I couldn’t resist, I should be working on my Windows 8 Port of Flipped (which seems to be going swimmingly) and finishing of some other projects but glamour got the better of me as I rolled out of the covers and here we are.
One of my age old dreams with game development (even prior to XNA) was to be able to pick up my mobile device and use it as an alternate display or additional controller, at the time it was my trusty Windows Mobile PPC, times have evolved but my vision is still fresh.
I did for a time consider doing it between Windows Phone and a desktop PC and when we were doing Vequencer we did experiment with that.
Now Windows 8 enters the world and all the gloves are off, here we have two complementing platforms (even more so come Windows Phone 8?), a fresh stage to evolve my dream.
P.S this is my first attempt blogging with Word as Live essentials and more importantly Windows Live Writer are on my Win 7 image and I’m deftly trying to write this from Windows 8
Source for the post can be found here on codeplex – http://bit.ly/NxxVLb (need a better home for my new blog samples)
Before I forget and if you run into issues with the code REMEMBER, UDP networking isn’t supported on the WP7 Emulator or the Metro Simulator. Both need to run on a device or in the case of Win 8, on a PC in order for the networking to work. A lesson hard learnt during the testing of Vequencer 😀
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Just for this little demo I’ll walk you through the nuts and bolts on getting these two platforms to talk to each other, but since were using UDP Multi-Cast it could just as well be any client!
So here were just going to send a simple text message between clients and each client will show up those messages.
The WP7 client with thanks to “UdpAnySourceMulticastChannel” lib
Back when we did Vequencer we went through all the networking samples looking for the best way to hook up multiple Windows Phone devices (Well actually Matt Lacey @MrLacey did) and eventually settled on UDP, with that buried in one of the MS samples was a nice little helper / wrapper lib to get you going called the “UdpAnySourceMulticastChannel” lib.
In short this just wrapped up all the necessary work for getting a “UdpAnySourceMulticastClient” going and functions to send and receive messages all nicely wrapped in a single class (well almost). I’m not going to post that here as you can find it in the sample.
Its use is oh so simple with that in place.
First set it up and hook up the necessary events:
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private void CreateChannel()
this.Channel = new UdpAnySourceMulticastChannel(GroupAddress, GroupPort);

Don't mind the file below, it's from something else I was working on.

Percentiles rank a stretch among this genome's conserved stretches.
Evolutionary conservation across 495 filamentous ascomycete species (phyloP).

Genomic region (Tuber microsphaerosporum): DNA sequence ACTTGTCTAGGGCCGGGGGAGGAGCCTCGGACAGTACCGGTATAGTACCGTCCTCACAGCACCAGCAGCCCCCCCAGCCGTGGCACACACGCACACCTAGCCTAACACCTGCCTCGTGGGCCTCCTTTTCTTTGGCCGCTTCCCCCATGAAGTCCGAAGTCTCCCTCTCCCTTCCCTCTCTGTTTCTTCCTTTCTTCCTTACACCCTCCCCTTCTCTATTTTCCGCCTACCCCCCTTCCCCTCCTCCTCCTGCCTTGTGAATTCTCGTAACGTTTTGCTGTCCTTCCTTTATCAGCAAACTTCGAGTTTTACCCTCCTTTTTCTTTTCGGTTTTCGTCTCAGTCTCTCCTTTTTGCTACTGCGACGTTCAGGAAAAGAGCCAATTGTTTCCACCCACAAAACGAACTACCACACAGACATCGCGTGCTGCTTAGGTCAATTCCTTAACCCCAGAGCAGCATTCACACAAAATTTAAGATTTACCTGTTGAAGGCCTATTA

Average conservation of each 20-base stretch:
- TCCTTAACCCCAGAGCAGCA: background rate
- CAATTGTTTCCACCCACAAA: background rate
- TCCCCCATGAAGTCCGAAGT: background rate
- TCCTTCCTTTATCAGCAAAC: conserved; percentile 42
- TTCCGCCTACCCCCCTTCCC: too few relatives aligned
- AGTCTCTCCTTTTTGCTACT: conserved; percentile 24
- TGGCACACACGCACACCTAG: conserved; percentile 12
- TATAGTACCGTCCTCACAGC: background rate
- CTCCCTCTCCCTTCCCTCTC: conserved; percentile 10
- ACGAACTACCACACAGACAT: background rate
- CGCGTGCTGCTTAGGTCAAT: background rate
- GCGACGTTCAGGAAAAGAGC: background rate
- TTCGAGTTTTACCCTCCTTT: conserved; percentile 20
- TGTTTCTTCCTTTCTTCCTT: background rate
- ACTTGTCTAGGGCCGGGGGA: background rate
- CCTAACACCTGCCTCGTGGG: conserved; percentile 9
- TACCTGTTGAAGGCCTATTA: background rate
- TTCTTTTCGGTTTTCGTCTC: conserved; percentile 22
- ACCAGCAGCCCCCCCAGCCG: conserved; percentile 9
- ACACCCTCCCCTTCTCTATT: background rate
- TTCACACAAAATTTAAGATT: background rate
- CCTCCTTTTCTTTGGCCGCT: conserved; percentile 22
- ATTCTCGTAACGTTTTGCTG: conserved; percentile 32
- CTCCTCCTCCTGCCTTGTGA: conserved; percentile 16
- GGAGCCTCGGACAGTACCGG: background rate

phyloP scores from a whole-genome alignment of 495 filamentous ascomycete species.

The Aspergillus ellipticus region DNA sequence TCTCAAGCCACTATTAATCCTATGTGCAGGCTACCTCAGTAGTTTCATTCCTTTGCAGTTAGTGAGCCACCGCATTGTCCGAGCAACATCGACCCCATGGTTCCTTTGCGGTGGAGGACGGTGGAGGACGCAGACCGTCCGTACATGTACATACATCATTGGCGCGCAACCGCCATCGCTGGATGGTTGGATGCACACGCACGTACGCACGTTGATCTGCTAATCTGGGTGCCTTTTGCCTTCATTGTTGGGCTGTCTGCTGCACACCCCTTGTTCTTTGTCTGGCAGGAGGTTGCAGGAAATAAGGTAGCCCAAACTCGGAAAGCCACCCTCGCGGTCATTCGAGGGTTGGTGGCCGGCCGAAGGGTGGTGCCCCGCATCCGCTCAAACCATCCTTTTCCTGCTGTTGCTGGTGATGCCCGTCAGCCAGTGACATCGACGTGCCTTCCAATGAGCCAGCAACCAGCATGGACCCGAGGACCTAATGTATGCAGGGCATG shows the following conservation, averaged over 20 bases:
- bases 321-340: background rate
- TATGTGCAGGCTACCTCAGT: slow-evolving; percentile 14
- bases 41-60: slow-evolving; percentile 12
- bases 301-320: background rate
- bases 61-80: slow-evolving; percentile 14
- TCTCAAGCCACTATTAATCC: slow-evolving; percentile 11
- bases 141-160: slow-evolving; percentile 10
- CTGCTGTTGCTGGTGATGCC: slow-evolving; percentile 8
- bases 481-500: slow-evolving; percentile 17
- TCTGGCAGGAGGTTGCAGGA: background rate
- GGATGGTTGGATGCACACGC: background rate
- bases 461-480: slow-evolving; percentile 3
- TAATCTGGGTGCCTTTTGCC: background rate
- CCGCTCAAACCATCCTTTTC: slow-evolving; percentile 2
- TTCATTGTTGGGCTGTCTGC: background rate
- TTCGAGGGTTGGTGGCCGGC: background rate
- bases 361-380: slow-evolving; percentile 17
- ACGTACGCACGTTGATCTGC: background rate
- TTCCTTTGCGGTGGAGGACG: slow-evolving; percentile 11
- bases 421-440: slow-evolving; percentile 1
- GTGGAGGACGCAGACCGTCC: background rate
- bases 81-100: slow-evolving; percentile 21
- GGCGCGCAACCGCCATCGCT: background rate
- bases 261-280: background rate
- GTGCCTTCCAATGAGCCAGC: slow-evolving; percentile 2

Then sending a message becomes as easy as:
<pre class=”)http://bit.ly/MIJbzH ( create a listener socket and start it up / create a server socket and send messages all using a DataWriter and DataReader to handle the stream data) – see the sample for more info
HOWEVER, where it falls down is just in-between the cracks, although there is full documentation for this networking scenario, there is NONE for the surrounding scenarios that have functions, one of these is UDP multi-cast networking, which is essential for local play scenarios like I’m doing here, but with help and some hints (http://bit.ly/MIJxXl) I finally got there.
Alas the documentation also doesn’t mention the capabilities your app needs to subscribe to in order to work (they are off by default), so if in programming Windows 8 and hit the notorias error “Access Denied”, no you did nothing wrong you just forgot to tell windows you needed to do that. Just double click the “Package.appxmanifest” and enable the capabilities you think you need (suck and see!), those coming from Windows Phone will be used to this (kind of), those new to Metro better get reading!
UDP Networking the easy way
So to run this down to the short short version, here’s the walkthrough for UDP networking under Windows 8, first off as with most fire and forget networking we need the socket we are going to talk with and a DataWriter to pack the data to send:
- Next was the DataWriter initialisation, you’ll note from the code above I don’t just pass it the output stream from the socket direct, you HAVE to initialise it first because you ar using UDP multicast. (you don’t have to do this with normal sockets!) – Is this documented, hell no (hence the rant). So in reality you have to initialise the stream passing in the UDP end point address and the Port that you want to broadcast over (I’m using address “188.8.131.52”
and port “54345“), then you can initialise the DataWriter using this new stream.
After that it gets more normal, to send a message just do the following:
// Write first the length of the string as UINT32 value followed up by the string. Writing data to the writer will just store data in memory.